The unique way the Rockets' offense dominated Spurs in Game 1

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The Houston Rockets systematically picked apart the San Antonio Spurs in Game 1 of their Western Conference playoff series. 

James Harden and company were simply unstoppable on offense, and while the Spurs offense sputtered throughout the game, the Rockets' offense was out of this world. Head coach Mike D'Antoni had his team playing arguably the best basketball of the playoffs thus far. 

Houston's rise has been meteoric, and despite the departure of Dwight Howard, the Rockets are thriving unlike they have in years. That's clearly in thanks to Harden's brilliance, but D'Antoni's offensive philosophies have been a match made in hoops heaven for the franchise. 

The Rockets led the NBA in three-point attempts and three-pointers made through the season, sinking 1181 of the 3306 total shots they took from behind the arc. That's an insane number of three-point attempts, averaging a whopping 40.3 threes per game through 82 outings. 

That's nothing compared to the 50 three-pointers they attempted against the Spurs in Game 1, connecting on a franchise-record 22 of them. By comparison, the Spurs only put up 29 three-point shots (9-of-29), just seven more attempts than the Rockets converted.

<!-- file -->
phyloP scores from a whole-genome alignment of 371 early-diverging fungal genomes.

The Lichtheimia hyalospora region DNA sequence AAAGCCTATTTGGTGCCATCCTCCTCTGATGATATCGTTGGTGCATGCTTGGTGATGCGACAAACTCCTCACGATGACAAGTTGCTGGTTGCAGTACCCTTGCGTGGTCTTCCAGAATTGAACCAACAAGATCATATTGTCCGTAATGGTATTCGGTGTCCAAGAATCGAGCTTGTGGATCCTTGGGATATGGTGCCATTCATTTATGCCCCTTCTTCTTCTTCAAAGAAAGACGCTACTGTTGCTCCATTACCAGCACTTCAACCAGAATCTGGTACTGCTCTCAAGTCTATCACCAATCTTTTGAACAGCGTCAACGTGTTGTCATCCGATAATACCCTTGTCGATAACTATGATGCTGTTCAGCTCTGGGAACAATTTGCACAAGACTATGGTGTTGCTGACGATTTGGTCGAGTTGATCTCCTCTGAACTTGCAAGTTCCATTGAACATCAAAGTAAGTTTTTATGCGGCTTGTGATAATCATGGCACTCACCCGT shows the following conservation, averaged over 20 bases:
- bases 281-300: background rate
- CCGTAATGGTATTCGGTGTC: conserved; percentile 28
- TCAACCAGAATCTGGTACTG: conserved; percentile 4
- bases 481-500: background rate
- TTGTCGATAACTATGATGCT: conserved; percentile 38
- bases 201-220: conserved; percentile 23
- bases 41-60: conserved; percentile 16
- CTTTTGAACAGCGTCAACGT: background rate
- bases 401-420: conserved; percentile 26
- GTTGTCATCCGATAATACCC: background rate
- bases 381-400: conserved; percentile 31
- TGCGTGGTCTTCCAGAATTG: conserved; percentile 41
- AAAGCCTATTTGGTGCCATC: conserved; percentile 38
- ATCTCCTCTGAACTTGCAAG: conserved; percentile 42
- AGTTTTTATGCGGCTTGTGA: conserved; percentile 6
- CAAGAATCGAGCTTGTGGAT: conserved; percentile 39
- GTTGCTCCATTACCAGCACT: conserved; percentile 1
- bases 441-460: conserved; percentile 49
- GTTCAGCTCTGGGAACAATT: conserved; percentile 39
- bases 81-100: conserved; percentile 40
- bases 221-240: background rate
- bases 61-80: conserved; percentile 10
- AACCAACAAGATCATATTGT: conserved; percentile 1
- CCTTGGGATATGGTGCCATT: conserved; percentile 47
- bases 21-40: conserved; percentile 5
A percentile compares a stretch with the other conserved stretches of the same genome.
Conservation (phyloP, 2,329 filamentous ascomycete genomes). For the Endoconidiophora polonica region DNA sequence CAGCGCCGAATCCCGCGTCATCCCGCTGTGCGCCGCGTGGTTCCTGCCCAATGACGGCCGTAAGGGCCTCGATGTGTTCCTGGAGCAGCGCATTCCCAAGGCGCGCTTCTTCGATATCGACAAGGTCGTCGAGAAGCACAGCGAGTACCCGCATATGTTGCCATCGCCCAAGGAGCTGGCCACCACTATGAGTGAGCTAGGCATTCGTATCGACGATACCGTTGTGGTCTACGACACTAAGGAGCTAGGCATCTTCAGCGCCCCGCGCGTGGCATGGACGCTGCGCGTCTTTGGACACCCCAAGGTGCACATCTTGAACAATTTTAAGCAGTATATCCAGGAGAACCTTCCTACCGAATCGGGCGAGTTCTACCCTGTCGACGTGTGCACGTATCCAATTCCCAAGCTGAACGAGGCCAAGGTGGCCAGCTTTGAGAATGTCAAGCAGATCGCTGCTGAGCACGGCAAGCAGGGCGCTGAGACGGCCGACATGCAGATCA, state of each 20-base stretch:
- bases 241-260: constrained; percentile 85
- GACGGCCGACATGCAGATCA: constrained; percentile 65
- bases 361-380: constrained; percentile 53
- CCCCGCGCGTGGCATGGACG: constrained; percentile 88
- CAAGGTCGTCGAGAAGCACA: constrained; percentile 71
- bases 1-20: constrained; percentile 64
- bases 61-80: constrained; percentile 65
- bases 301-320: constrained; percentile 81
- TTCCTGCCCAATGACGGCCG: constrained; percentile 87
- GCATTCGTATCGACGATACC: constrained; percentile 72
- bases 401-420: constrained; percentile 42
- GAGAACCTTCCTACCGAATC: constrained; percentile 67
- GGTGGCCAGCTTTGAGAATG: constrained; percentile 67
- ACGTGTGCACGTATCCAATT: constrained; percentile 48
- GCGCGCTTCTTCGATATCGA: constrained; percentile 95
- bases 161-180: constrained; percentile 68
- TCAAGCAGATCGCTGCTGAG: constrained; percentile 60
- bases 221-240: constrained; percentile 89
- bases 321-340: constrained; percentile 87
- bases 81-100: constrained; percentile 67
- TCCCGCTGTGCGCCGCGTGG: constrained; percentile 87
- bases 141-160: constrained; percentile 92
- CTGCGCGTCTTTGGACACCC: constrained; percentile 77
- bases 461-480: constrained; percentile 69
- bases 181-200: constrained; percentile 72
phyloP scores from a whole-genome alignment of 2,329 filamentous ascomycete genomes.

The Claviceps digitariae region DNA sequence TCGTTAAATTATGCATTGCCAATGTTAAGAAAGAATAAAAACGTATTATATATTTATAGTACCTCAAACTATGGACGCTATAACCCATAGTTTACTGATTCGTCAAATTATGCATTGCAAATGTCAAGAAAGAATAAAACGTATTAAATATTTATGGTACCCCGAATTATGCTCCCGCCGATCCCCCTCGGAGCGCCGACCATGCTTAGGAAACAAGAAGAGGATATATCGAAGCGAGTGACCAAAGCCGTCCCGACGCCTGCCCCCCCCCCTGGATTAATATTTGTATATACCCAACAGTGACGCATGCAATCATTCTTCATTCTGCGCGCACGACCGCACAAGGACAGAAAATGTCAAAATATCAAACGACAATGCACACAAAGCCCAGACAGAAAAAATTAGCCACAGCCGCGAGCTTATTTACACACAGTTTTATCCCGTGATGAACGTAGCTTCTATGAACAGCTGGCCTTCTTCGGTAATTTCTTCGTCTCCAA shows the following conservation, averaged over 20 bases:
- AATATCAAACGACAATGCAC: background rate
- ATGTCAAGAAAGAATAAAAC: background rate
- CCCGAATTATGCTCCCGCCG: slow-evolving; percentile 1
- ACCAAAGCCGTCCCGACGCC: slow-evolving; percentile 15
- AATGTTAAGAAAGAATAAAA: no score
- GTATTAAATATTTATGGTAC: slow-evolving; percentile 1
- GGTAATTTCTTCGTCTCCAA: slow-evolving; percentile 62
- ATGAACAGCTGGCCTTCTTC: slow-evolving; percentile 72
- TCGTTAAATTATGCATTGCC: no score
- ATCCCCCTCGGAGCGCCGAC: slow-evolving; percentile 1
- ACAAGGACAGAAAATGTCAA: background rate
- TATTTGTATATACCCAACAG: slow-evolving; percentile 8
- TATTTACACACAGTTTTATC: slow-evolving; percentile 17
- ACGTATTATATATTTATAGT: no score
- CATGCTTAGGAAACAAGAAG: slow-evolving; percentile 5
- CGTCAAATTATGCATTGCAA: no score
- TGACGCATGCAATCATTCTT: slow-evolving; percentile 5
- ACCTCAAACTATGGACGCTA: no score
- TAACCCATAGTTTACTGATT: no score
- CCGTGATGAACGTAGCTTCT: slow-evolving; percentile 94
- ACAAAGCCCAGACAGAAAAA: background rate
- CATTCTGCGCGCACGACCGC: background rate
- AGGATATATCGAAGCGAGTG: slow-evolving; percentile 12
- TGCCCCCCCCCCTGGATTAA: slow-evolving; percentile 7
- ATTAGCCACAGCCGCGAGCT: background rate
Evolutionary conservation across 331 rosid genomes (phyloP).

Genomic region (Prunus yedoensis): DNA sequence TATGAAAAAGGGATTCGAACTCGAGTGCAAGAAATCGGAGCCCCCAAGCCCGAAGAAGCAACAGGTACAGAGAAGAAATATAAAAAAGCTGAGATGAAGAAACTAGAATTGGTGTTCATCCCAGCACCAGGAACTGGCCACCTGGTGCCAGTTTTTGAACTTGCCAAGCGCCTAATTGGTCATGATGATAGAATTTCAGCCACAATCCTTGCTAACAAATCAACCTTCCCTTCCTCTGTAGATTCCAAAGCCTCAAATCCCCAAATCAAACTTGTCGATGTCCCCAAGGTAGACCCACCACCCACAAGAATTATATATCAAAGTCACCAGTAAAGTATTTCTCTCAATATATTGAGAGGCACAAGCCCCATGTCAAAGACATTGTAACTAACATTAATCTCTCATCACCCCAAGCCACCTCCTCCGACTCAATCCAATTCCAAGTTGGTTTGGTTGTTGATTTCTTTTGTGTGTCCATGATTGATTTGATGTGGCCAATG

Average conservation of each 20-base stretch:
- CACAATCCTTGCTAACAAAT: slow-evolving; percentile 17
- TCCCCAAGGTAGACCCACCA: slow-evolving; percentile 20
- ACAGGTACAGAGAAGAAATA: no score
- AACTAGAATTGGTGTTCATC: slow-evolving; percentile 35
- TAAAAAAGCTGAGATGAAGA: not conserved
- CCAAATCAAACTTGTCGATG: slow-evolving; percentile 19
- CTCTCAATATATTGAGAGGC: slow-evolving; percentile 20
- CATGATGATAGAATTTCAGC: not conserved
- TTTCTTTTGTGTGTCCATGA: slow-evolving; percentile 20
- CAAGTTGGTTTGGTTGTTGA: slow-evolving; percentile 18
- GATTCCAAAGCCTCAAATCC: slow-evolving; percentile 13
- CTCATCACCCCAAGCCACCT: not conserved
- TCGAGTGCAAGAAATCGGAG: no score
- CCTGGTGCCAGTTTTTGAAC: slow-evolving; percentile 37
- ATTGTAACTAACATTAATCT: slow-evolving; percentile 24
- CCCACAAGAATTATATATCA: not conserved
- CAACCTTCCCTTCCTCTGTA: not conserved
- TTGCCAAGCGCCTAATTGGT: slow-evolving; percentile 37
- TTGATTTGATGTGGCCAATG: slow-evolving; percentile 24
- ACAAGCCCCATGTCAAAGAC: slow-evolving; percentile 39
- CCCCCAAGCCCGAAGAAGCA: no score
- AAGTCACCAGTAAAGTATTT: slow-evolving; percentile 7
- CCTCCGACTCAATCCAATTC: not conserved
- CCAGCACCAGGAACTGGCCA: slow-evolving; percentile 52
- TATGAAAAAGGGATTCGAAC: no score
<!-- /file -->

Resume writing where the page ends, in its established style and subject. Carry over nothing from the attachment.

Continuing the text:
Coach D'Antoni is known for his free-wheeling offensive ideals, and there's now no denying how deadly the Rockets are because of it. Houston keys in on attempting only the most efficient shots possible, and their shot chart from Game 1 is the most extreme example yet:

The Rockets almost completely cut mid-range jumpers out of their diet, scoring only after getting inside to the paint, drawing contact to get to the free-throw line or launching a three-pointer. It worked wonders, and should serve as a proof of D'Antoni's concepts going forward. 

Not that there should have been much doubt. D'Antoni was the architect behind the Seven Seconds or Less Phoenix Suns, using the brilliance of Steve Nash to lead the way. It's now Harden running the show for D'Antoni, who offered up a great explanation of their strategy.

"Just taking what the defense gives us. Last series (against Oklahoma City) was a more grind-it-out. We weren't really making a lot of 3s. We had to figure a way to get paint points and in this series so far they gave opportunities to shoot 3s," Harden said after Game 1. 

Houston is the darling team that's proving believers in analytics right one playoff victory at a time. Analysts have been pointing out that mid-range jumpers are one of the most inefficient possessions in basketball, and clearly D'Antoni and the Rockets are in full agreement. 

San Antonio Spurs
Southwest Division
Western Conference
Tim Duncan
Houston Rockets
Kawhi Leonard
LeBron James
Cleveland Cavaliers
Central Division
Eastern Conference
James Harden

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